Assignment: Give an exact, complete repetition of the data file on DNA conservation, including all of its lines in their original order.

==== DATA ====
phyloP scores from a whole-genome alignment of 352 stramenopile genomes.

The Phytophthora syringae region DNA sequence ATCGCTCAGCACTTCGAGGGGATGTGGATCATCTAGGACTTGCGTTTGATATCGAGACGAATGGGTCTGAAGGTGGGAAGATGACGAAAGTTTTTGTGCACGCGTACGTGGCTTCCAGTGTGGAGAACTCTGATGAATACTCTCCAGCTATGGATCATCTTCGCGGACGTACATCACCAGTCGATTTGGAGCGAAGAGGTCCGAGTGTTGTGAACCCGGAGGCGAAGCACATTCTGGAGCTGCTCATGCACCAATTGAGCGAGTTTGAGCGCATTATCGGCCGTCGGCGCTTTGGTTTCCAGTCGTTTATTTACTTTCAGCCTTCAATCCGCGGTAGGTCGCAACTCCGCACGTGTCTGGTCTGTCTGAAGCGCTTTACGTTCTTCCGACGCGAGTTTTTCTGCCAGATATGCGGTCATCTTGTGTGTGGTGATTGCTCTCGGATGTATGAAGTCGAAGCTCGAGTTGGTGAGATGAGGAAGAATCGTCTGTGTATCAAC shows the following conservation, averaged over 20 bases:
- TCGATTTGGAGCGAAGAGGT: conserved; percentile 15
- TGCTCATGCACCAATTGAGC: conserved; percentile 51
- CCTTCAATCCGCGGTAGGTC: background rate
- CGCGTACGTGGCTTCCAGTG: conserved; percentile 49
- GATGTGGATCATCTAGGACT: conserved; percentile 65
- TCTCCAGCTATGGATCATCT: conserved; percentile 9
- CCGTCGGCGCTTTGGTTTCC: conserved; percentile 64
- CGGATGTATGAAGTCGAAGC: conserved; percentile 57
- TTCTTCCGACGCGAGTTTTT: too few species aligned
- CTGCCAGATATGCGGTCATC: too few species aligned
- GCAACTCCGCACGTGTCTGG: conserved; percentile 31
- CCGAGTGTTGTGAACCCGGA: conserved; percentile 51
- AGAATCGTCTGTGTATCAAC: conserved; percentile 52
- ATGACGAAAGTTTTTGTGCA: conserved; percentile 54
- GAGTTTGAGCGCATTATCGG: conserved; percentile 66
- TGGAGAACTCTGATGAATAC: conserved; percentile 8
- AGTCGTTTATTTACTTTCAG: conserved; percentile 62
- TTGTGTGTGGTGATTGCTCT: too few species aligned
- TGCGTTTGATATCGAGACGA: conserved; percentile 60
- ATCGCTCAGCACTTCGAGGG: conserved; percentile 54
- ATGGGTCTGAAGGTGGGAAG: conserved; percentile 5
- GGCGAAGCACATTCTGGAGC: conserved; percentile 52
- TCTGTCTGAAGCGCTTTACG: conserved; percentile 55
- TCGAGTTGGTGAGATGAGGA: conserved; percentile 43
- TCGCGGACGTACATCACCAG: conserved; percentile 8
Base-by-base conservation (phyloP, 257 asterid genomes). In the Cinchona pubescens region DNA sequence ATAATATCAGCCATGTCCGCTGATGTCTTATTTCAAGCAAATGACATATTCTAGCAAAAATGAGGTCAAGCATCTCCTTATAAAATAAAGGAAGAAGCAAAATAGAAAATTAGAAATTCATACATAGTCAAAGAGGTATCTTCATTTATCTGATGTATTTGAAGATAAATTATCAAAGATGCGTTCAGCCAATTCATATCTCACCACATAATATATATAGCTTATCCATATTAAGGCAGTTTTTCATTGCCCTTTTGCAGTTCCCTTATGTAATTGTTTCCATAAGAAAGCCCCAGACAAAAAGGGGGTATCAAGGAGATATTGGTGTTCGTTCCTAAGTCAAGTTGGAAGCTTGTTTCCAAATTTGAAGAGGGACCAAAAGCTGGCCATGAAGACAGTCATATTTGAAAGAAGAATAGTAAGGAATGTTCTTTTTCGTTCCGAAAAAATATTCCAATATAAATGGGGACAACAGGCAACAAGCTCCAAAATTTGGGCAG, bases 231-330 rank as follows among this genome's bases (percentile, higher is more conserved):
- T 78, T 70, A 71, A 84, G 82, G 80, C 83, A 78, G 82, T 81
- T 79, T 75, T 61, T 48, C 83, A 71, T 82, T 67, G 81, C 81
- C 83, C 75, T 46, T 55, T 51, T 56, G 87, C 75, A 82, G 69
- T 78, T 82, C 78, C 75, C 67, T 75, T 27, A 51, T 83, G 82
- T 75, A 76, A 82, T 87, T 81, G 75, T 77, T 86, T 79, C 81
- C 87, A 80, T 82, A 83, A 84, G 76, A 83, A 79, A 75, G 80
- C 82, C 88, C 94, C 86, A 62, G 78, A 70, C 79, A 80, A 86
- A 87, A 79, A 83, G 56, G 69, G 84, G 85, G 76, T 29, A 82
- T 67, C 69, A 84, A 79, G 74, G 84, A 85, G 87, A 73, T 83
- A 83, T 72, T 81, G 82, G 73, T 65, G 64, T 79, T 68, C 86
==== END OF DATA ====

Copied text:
phyloP scores from a whole-genome alignment of 352 stramenopile genomes.

The Phytophthora syringae region DNA sequence ATCGCTCAGCACTTCGAGGGGATGTGGATCATCTAGGACTTGCGTTTGATATCGAGACGAATGGGTCTGAAGGTGGGAAGATGACGAAAGTTTTTGTGCACGCGTACGTGGCTTCCAGTGTGGAGAACTCTGATGAATACTCTCCAGCTATGGATCATCTTCGCGGACGTACATCACCAGTCGATTTGGAGCGAAGAGGTCCGAGTGTTGTGAACCCGGAGGCGAAGCACATTCTGGAGCTGCTCATGCACCAATTGAGCGAGTTTGAGCGCATTATCGGCCGTCGGCGCTTTGGTTTCCAGTCGTTTATTTACTTTCAGCCTTCAATCCGCGGTAGGTCGCAACTCCGCACGTGTCTGGTCTGTCTGAAGCGCTTTACGTTCTTCCGACGCGAGTTTTTCTGCCAGATATGCGGTCATCTTGTGTGTGGTGATTGCTCTCGGATGTATGAAGTCGAAGCTCGAGTTGGTGAGATGAGGAAGAATCGTCTGTGTATCAAC shows the following conservation, averaged over 20 bases:
- TCGATTTGGAGCGAAGAGGT: conserved; percentile 15
- TGCTCATGCACCAATTGAGC: conserved; percentile 51
- CCTTCAATCCGCGGTAGGTC: background rate
- CGCGTACGTGGCTTCCAGTG: conserved; percentile 49
- GATGTGGATCATCTAGGACT: conserved; percentile 65
- TCTCCAGCTATGGATCATCT: conserved; percentile 9
- CCGTCGGCGCTTTGGTTTCC: conserved; percentile 64
- CGGATGTATGAAGTCGAAGC: conserved; percentile 57
- TTCTTCCGACGCGAGTTTTT: too few species aligned
- CTGCCAGATATGCGGTCATC: too few species aligned
- GCAACTCCGCACGTGTCTGG: conserved; percentile 31
- CCGAGTGTTGTGAACCCGGA: conserved; percentile 51
- AGAATCGTCTGTGTATCAAC: conserved; percentile 52
- ATGACGAAAGTTTTTGTGCA: conserved; percentile 54
- GAGTTTGAGCGCATTATCGG: conserved; percentile 66
- TGGAGAACTCTGATGAATAC: conserved; percentile 8
- AGTCGTTTATTTACTTTCAG: conserved; percentile 62
- TTGTGTGTGGTGATTGCTCT: too few species aligned
- TGCGTTTGATATCGAGACGA: conserved; percentile 60
- ATCGCTCAGCACTTCGAGGG: conserved; percentile 54
- ATGGGTCTGAAGGTGGGAAG: conserved; percentile 5
- GGCGAAGCACATTCTGGAGC: conserved; percentile 52
- TCTGTCTGAAGCGCTTTACG: conserved; percentile 55
- TCGAGTTGGTGAGATGAGGA: conserved; percentile 43
- TCGCGGACGTACATCACCAG: conserved; percentile 8
Base-by-base conservation (phyloP, 257 asterid genomes). In the Cinchona pubescens region DNA sequence ATAATATCAGCCATGTCCGCTGATGTCTTATTTCAAGCAAATGACATATTCTAGCAAAAATGAGGTCAAGCATCTCCTTATAAAATAAAGGAAGAAGCAAAATAGAAAATTAGAAATTCATACATAGTCAAAGAGGTATCTTCATTTATCTGATGTATTTGAAGATAAATTATCAAAGATGCGTTCAGCCAATTCATATCTCACCACATAATATATATAGCTTATCCATATTAAGGCAGTTTTTCATTGCCCTTTTGCAGTTCCCTTATGTAATTGTTTCCATAAGAAAGCCCCAGACAAAAAGGGGGTATCAAGGAGATATTGGTGTTCGTTCCTAAGTCAAGTTGGAAGCTTGTTTCCAAATTTGAAGAGGGACCAAAAGCTGGCCATGAAGACAGTCATATTTGAAAGAAGAATAGTAAGGAATGTTCTTTTTCGTTCCGAAAAAATATTCCAATATAAATGGGGACAACAGGCAACAAGCTCCAAAATTTGGGCAG, bases 231-330 rank as follows among this genome's bases (percentile, higher is more conserved):
- T 78, T 70, A 71, A 84, G 82, G 80, C 83, A 78, G 82, T 81
- T 79, T 75, T 61, T 48, C 83, A 71, T 82, T 67, G 81, C 81
- C 83, C 75, T 46, T 55, T 51, T 56, G 87, C 75, A 82, G 69
- T 78, T 82, C 78, C 75, C 67, T 75, T 27, A 51, T 83, G 82
- T 75, A 76, A 82, T 87, T 81, G 75, T 77, T 86, T 79, C 81
- C 87, A 80, T 82, A 83, A 84, G 76, A 83, A 79, A 75, G 80
- C 82, C 88, C 94, C 86, A 62, G 78, A 70, C 79, A 80, A 86
- A 87, A 79, A 83, G 56, G 69, G 84, G 85, G 76, T 29, A 82
- T 67, C 69, A 84, A 79, G 74, G 84, A 85, G 87, A 73, T 83
- A 83, T 72, T 81, G 82, G 73, T 65, G 64, T 79, T 68, C 86